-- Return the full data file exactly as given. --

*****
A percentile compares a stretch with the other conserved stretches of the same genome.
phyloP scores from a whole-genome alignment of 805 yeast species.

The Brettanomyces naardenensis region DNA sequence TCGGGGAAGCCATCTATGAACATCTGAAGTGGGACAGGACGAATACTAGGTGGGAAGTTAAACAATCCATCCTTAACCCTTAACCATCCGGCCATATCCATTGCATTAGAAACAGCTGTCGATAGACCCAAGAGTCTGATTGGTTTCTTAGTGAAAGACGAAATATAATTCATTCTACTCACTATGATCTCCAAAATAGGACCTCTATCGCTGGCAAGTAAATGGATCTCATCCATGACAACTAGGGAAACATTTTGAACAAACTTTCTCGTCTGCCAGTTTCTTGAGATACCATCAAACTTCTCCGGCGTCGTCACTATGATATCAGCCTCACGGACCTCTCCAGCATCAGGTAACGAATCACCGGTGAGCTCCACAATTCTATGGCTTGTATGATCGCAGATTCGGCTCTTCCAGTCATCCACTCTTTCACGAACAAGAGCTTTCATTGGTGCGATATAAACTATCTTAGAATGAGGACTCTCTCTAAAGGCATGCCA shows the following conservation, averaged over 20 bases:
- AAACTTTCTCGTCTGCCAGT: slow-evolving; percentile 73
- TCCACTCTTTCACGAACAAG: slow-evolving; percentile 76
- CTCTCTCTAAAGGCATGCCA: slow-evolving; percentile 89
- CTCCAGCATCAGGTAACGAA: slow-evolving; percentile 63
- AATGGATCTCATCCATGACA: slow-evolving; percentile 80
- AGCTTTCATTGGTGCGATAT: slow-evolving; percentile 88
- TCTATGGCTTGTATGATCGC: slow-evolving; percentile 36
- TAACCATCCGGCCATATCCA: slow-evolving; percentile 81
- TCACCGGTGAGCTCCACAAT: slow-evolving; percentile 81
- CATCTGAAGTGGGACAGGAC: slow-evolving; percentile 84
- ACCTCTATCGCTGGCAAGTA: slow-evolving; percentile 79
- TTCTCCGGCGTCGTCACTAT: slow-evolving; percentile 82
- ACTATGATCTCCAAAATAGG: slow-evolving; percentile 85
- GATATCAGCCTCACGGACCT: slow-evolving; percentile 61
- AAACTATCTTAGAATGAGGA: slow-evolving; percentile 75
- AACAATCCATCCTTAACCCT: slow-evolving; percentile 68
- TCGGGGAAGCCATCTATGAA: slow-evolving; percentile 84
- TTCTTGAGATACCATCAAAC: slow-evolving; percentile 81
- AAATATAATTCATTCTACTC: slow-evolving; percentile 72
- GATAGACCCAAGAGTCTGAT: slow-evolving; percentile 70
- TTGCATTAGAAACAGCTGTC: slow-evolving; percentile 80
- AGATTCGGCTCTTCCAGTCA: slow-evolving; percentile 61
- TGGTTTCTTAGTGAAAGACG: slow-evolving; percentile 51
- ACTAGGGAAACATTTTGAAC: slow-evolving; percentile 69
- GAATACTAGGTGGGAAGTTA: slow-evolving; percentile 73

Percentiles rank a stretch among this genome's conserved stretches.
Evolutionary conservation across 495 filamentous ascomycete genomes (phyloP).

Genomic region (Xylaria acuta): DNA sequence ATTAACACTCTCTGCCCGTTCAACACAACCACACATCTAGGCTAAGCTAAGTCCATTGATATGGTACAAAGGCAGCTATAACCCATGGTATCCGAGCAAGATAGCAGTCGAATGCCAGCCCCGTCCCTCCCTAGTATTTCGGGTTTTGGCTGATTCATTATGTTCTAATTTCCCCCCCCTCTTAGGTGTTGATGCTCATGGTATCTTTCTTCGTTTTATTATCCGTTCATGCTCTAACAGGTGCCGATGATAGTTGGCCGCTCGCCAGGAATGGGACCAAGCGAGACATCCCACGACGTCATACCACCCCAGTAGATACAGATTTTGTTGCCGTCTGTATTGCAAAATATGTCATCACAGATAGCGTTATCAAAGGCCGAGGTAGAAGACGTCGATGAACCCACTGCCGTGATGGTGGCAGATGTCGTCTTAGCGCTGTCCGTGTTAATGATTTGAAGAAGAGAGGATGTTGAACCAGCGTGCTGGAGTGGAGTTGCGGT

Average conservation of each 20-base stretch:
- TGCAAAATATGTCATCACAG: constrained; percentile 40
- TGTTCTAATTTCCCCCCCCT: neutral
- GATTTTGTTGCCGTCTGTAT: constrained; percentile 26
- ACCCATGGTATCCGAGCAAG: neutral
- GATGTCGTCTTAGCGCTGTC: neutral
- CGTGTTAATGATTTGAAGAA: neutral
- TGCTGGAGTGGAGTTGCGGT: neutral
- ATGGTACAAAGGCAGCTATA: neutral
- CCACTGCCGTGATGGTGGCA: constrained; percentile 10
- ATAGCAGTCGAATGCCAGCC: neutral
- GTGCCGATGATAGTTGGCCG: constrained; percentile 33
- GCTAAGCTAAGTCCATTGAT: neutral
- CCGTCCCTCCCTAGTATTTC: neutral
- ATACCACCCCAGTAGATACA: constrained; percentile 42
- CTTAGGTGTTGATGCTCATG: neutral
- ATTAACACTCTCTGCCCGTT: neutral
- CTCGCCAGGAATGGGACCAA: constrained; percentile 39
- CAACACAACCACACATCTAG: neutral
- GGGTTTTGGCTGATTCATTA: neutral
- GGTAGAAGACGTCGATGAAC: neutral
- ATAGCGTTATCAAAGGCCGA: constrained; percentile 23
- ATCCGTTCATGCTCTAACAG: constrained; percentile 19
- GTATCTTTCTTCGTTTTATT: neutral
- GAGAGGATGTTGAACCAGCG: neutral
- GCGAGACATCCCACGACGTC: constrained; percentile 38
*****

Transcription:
A percentile compares a stretch with the other conserved stretches of the same genome.
phyloP scores from a whole-genome alignment of 805 yeast species.

The Brettanomyces naardenensis region DNA sequence TCGGGGAAGCCATCTATGAACATCTGAAGTGGGACAGGACGAATACTAGGTGGGAAGTTAAACAATCCATCCTTAACCCTTAACCATCCGGCCATATCCATTGCATTAGAAACAGCTGTCGATAGACCCAAGAGTCTGATTGGTTTCTTAGTGAAAGACGAAATATAATTCATTCTACTCACTATGATCTCCAAAATAGGACCTCTATCGCTGGCAAGTAAATGGATCTCATCCATGACAACTAGGGAAACATTTTGAACAAACTTTCTCGTCTGCCAGTTTCTTGAGATACCATCAAACTTCTCCGGCGTCGTCACTATGATATCAGCCTCACGGACCTCTCCAGCATCAGGTAACGAATCACCGGTGAGCTCCACAATTCTATGGCTTGTATGATCGCAGATTCGGCTCTTCCAGTCATCCACTCTTTCACGAACAAGAGCTTTCATTGGTGCGATATAAACTATCTTAGAATGAGGACTCTCTCTAAAGGCATGCCA shows the following conservation, averaged over 20 bases:
- AAACTTTCTCGTCTGCCAGT: slow-evolving; percentile 73
- TCCACTCTTTCACGAACAAG: slow-evolving; percentile 76
- CTCTCTCTAAAGGCATGCCA: slow-evolving; percentile 89
- CTCCAGCATCAGGTAACGAA: slow-evolving; percentile 63
- AATGGATCTCATCCATGACA: slow-evolving; percentile 80
- AGCTTTCATTGGTGCGATAT: slow-evolving; percentile 88
- TCTATGGCTTGTATGATCGC: slow-evolving; percentile 36
- TAACCATCCGGCCATATCCA: slow-evolving; percentile 81
- TCACCGGTGAGCTCCACAAT: slow-evolving; percentile 81
- CATCTGAAGTGGGACAGGAC: slow-evolving; percentile 84
- ACCTCTATCGCTGGCAAGTA: slow-evolving; percentile 79
- TTCTCCGGCGTCGTCACTAT: slow-evolving; percentile 82
- ACTATGATCTCCAAAATAGG: slow-evolving; percentile 85
- GATATCAGCCTCACGGACCT: slow-evolving; percentile 61
- AAACTATCTTAGAATGAGGA: slow-evolving; percentile 75
- AACAATCCATCCTTAACCCT: slow-evolving; percentile 68
- TCGGGGAAGCCATCTATGAA: slow-evolving; percentile 84
- TTCTTGAGATACCATCAAAC: slow-evolving; percentile 81
- AAATATAATTCATTCTACTC: slow-evolving; percentile 72
- GATAGACCCAAGAGTCTGAT: slow-evolving; percentile 70
- TTGCATTAGAAACAGCTGTC: slow-evolving; percentile 80
- AGATTCGGCTCTTCCAGTCA: slow-evolving; percentile 61
- TGGTTTCTTAGTGAAAGACG: slow-evolving; percentile 51
- ACTAGGGAAACATTTTGAAC: slow-evolving; percentile 69
- GAATACTAGGTGGGAAGTTA: slow-evolving; percentile 73

Percentiles rank a stretch among this genome's conserved stretches.
Evolutionary conservation across 495 filamentous ascomycete genomes (phyloP).

Genomic region (Xylaria acuta): DNA sequence ATTAACACTCTCTGCCCGTTCAACACAACCACACATCTAGGCTAAGCTAAGTCCATTGATATGGTACAAAGGCAGCTATAACCCATGGTATCCGAGCAAGATAGCAGTCGAATGCCAGCCCCGTCCCTCCCTAGTATTTCGGGTTTTGGCTGATTCATTATGTTCTAATTTCCCCCCCCTCTTAGGTGTTGATGCTCATGGTATCTTTCTTCGTTTTATTATCCGTTCATGCTCTAACAGGTGCCGATGATAGTTGGCCGCTCGCCAGGAATGGGACCAAGCGAGACATCCCACGACGTCATACCACCCCAGTAGATACAGATTTTGTTGCCGTCTGTATTGCAAAATATGTCATCACAGATAGCGTTATCAAAGGCCGAGGTAGAAGACGTCGATGAACCCACTGCCGTGATGGTGGCAGATGTCGTCTTAGCGCTGTCCGTGTTAATGATTTGAAGAAGAGAGGATGTTGAACCAGCGTGCTGGAGTGGAGTTGCGGT

Average conservation of each 20-base stretch:
- TGCAAAATATGTCATCACAG: constrained; percentile 40
- TGTTCTAATTTCCCCCCCCT: neutral
- GATTTTGTTGCCGTCTGTAT: constrained; percentile 26
- ACCCATGGTATCCGAGCAAG: neutral
- GATGTCGTCTTAGCGCTGTC: neutral
- CGTGTTAATGATTTGAAGAA: neutral
- TGCTGGAGTGGAGTTGCGGT: neutral
- ATGGTACAAAGGCAGCTATA: neutral
- CCACTGCCGTGATGGTGGCA: constrained; percentile 10
- ATAGCAGTCGAATGCCAGCC: neutral
- GTGCCGATGATAGTTGGCCG: constrained; percentile 33
- GCTAAGCTAAGTCCATTGAT: neutral
- CCGTCCCTCCCTAGTATTTC: neutral
- ATACCACCCCAGTAGATACA: constrained; percentile 42
- CTTAGGTGTTGATGCTCATG: neutral
- ATTAACACTCTCTGCCCGTT: neutral
- CTCGCCAGGAATGGGACCAA: constrained; percentile 39
- CAACACAACCACACATCTAG: neutral
- GGGTTTTGGCTGATTCATTA: neutral
- GGTAGAAGACGTCGATGAAC: neutral
- ATAGCGTTATCAAAGGCCGA: constrained; percentile 23
- ATCCGTTCATGCTCTAACAG: constrained; percentile 19
- GTATCTTTCTTCGTTTTATT: neutral
- GAGAGGATGTTGAACCAGCG: neutral
- GCGAGACATCCCACGACGTC: constrained; percentile 38